The Elsa Ardern biography is not new, but has been substantially updated with information provided to me by her son Gray. I hadn’t been aware that she shared her time between workshops in Tathra and Warrandyte for many years. Here is a picture Gray sent me of pots she fired in the Stafford Brothers’ wood-fired brick-kiln at Kalaroo.
Talking about goblets, here is an unusual pair with slightly everted straight-sided cups transitioning to short sturdy stems on a wide base. Made of fine sand-coloured clay, they are glazed white on the inside and the palest celadon on the lip, and in a wide band down the side. The rest of the body is left unglazed and decorated on both sides in a deeply carved scrawl – possibly a rocky forested outcrop – stained in an inky black. The mark on the base is an impressed monogram in the shape of a reverse S, which I’ve catalogued as ‘RJ’.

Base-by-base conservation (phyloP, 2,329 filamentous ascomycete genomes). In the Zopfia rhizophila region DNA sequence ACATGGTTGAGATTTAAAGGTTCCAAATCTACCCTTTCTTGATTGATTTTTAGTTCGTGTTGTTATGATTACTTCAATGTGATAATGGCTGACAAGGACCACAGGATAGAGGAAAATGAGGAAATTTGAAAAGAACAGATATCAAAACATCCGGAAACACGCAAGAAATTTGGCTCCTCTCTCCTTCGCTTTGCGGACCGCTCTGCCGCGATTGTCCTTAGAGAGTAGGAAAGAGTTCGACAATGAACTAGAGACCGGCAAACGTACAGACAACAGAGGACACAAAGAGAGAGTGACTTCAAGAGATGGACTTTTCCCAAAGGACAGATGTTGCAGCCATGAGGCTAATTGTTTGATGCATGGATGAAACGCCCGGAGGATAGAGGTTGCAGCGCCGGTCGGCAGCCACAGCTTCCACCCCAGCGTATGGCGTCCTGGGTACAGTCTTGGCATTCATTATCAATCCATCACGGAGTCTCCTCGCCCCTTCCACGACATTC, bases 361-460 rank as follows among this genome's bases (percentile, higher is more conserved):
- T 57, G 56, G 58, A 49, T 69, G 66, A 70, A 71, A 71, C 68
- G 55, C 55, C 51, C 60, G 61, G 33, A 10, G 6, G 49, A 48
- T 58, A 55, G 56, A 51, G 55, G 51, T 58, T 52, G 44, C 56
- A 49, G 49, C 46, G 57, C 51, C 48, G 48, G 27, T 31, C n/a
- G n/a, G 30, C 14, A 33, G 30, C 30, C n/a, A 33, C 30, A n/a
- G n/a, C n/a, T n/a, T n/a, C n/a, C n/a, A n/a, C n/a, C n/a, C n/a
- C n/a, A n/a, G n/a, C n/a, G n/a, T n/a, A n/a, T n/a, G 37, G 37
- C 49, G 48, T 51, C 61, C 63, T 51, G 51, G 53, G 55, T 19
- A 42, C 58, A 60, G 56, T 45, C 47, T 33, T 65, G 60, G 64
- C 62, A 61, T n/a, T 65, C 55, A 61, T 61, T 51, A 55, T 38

A fellow art market professional visiting the gallery this week brought with him a piece he had just purchased at auction, hoping for an attribution. It turned out to have the same mark. It is a small handbuilt vase with flattened sides, this time in a red-brown clay, with carved and stained decoration in a similarly strong organic style that reminds me a little of Hiroe Swen.
Two works make an oeuvre and we are both now keen to find out who made them.
This is the mark used by Ralph Jeffress, a potter who exhibited at Narek Galleries while it was based in Deakin, ACT in the early 1970s. Thank you Carmen for this information! She has a work with the ‘RJ’ mark, also signed ‘R. Jeffress’.